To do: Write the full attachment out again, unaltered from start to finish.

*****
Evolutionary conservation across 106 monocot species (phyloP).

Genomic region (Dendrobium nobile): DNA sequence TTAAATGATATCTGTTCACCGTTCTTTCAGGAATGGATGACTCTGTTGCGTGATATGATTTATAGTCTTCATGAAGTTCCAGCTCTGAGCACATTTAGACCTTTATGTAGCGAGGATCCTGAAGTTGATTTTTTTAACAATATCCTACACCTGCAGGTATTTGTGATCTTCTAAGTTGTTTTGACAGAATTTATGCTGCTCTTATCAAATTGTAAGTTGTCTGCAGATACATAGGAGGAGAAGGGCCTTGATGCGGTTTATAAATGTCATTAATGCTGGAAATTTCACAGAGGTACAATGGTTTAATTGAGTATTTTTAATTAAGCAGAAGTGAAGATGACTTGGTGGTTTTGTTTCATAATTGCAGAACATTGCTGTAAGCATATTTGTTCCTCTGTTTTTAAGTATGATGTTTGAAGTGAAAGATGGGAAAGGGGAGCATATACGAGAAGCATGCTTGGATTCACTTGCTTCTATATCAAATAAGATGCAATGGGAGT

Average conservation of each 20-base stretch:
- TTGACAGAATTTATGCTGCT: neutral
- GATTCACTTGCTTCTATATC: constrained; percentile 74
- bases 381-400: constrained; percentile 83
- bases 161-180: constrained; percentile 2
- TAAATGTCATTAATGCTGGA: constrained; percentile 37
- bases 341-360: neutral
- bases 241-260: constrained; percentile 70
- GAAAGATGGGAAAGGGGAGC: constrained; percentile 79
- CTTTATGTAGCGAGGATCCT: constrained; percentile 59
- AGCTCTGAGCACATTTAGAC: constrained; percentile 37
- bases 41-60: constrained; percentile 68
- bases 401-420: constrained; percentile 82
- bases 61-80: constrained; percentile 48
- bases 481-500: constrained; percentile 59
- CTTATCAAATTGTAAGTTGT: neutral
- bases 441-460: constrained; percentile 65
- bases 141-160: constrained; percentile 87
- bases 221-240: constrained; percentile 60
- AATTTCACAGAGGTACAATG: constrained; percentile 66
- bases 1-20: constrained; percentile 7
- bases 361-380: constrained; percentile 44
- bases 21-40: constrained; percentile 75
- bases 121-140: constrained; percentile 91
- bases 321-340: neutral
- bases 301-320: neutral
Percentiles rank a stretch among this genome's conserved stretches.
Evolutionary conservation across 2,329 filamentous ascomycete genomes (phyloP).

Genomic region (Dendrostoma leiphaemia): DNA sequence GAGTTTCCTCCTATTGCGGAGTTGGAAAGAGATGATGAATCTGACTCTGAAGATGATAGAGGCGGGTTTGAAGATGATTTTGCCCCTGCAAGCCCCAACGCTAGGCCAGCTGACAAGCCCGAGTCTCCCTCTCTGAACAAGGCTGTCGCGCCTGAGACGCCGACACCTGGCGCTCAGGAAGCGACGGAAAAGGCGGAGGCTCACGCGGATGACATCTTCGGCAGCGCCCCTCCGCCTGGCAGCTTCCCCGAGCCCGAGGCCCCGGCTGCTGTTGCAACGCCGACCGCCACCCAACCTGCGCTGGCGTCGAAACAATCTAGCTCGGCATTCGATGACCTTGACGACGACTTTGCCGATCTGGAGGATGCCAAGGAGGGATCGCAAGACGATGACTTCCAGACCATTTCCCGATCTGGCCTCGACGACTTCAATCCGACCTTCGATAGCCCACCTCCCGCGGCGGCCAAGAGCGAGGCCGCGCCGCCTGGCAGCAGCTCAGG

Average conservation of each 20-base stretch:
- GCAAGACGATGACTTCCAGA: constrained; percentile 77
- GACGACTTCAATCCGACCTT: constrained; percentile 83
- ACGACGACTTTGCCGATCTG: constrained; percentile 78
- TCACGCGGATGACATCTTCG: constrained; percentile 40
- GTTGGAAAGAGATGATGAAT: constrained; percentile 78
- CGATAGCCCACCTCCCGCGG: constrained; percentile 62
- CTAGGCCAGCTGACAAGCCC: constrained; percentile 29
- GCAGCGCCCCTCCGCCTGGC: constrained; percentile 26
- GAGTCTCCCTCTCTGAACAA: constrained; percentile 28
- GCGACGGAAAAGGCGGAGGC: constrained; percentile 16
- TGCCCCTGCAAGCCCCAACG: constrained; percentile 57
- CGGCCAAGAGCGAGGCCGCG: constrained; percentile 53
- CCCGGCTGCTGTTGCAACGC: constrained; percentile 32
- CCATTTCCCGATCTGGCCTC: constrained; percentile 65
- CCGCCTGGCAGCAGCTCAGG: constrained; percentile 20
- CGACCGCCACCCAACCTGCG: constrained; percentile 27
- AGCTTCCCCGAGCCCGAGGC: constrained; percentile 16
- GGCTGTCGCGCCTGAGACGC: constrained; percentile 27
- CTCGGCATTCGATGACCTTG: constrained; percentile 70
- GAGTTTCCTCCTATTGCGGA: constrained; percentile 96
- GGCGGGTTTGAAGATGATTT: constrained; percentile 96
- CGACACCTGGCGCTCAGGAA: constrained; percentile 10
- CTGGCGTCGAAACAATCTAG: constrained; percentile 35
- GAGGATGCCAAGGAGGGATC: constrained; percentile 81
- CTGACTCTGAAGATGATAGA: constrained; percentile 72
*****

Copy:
Evolutionary conservation across 106 monocot species (phyloP).

Genomic region (Dendrobium nobile): DNA sequence TTAAATGATATCTGTTCACCGTTCTTTCAGGAATGGATGACTCTGTTGCGTGATATGATTTATAGTCTTCATGAAGTTCCAGCTCTGAGCACATTTAGACCTTTATGTAGCGAGGATCCTGAAGTTGATTTTTTTAACAATATCCTACACCTGCAGGTATTTGTGATCTTCTAAGTTGTTTTGACAGAATTTATGCTGCTCTTATCAAATTGTAAGTTGTCTGCAGATACATAGGAGGAGAAGGGCCTTGATGCGGTTTATAAATGTCATTAATGCTGGAAATTTCACAGAGGTACAATGGTTTAATTGAGTATTTTTAATTAAGCAGAAGTGAAGATGACTTGGTGGTTTTGTTTCATAATTGCAGAACATTGCTGTAAGCATATTTGTTCCTCTGTTTTTAAGTATGATGTTTGAAGTGAAAGATGGGAAAGGGGAGCATATACGAGAAGCATGCTTGGATTCACTTGCTTCTATATCAAATAAGATGCAATGGGAGT

Average conservation of each 20-base stretch:
- TTGACAGAATTTATGCTGCT: neutral
- GATTCACTTGCTTCTATATC: constrained; percentile 74
- bases 381-400: constrained; percentile 83
- bases 161-180: constrained; percentile 2
- TAAATGTCATTAATGCTGGA: constrained; percentile 37
- bases 341-360: neutral
- bases 241-260: constrained; percentile 70
- GAAAGATGGGAAAGGGGAGC: constrained; percentile 79
- CTTTATGTAGCGAGGATCCT: constrained; percentile 59
- AGCTCTGAGCACATTTAGAC: constrained; percentile 37
- bases 41-60: constrained; percentile 68
- bases 401-420: constrained; percentile 82
- bases 61-80: constrained; percentile 48
- bases 481-500: constrained; percentile 59
- CTTATCAAATTGTAAGTTGT: neutral
- bases 441-460: constrained; percentile 65
- bases 141-160: constrained; percentile 87
- bases 221-240: constrained; percentile 60
- AATTTCACAGAGGTACAATG: constrained; percentile 66
- bases 1-20: constrained; percentile 7
- bases 361-380: constrained; percentile 44
- bases 21-40: constrained; percentile 75
- bases 121-140: constrained; percentile 91
- bases 321-340: neutral
- bases 301-320: neutral
Percentiles rank a stretch among this genome's conserved stretches.
Evolutionary conservation across 2,329 filamentous ascomycete genomes (phyloP).

Genomic region (Dendrostoma leiphaemia): DNA sequence GAGTTTCCTCCTATTGCGGAGTTGGAAAGAGATGATGAATCTGACTCTGAAGATGATAGAGGCGGGTTTGAAGATGATTTTGCCCCTGCAAGCCCCAACGCTAGGCCAGCTGACAAGCCCGAGTCTCCCTCTCTGAACAAGGCTGTCGCGCCTGAGACGCCGACACCTGGCGCTCAGGAAGCGACGGAAAAGGCGGAGGCTCACGCGGATGACATCTTCGGCAGCGCCCCTCCGCCTGGCAGCTTCCCCGAGCCCGAGGCCCCGGCTGCTGTTGCAACGCCGACCGCCACCCAACCTGCGCTGGCGTCGAAACAATCTAGCTCGGCATTCGATGACCTTGACGACGACTTTGCCGATCTGGAGGATGCCAAGGAGGGATCGCAAGACGATGACTTCCAGACCATTTCCCGATCTGGCCTCGACGACTTCAATCCGACCTTCGATAGCCCACCTCCCGCGGCGGCCAAGAGCGAGGCCGCGCCGCCTGGCAGCAGCTCAGG

Average conservation of each 20-base stretch:
- GCAAGACGATGACTTCCAGA: constrained; percentile 77
- GACGACTTCAATCCGACCTT: constrained; percentile 83
- ACGACGACTTTGCCGATCTG: constrained; percentile 78
- TCACGCGGATGACATCTTCG: constrained; percentile 40
- GTTGGAAAGAGATGATGAAT: constrained; percentile 78
- CGATAGCCCACCTCCCGCGG: constrained; percentile 62
- CTAGGCCAGCTGACAAGCCC: constrained; percentile 29
- GCAGCGCCCCTCCGCCTGGC: constrained; percentile 26
- GAGTCTCCCTCTCTGAACAA: constrained; percentile 28
- GCGACGGAAAAGGCGGAGGC: constrained; percentile 16
- TGCCCCTGCAAGCCCCAACG: constrained; percentile 57
- CGGCCAAGAGCGAGGCCGCG: constrained; percentile 53
- CCCGGCTGCTGTTGCAACGC: constrained; percentile 32
- CCATTTCCCGATCTGGCCTC: constrained; percentile 65
- CCGCCTGGCAGCAGCTCAGG: constrained; percentile 20
- CGACCGCCACCCAACCTGCG: constrained; percentile 27
- AGCTTCCCCGAGCCCGAGGC: constrained; percentile 16
- GGCTGTCGCGCCTGAGACGC: constrained; percentile 27
- CTCGGCATTCGATGACCTTG: constrained; percentile 70
- GAGTTTCCTCCTATTGCGGA: constrained; percentile 96
- GGCGGGTTTGAAGATGATTT: constrained; percentile 96
- CGACACCTGGCGCTCAGGAA: constrained; percentile 10
- CTGGCGTCGAAACAATCTAG: constrained; percentile 35
- GAGGATGCCAAGGAGGGATC: constrained; percentile 81
- CTGACTCTGAAGATGATAGA: constrained; percentile 72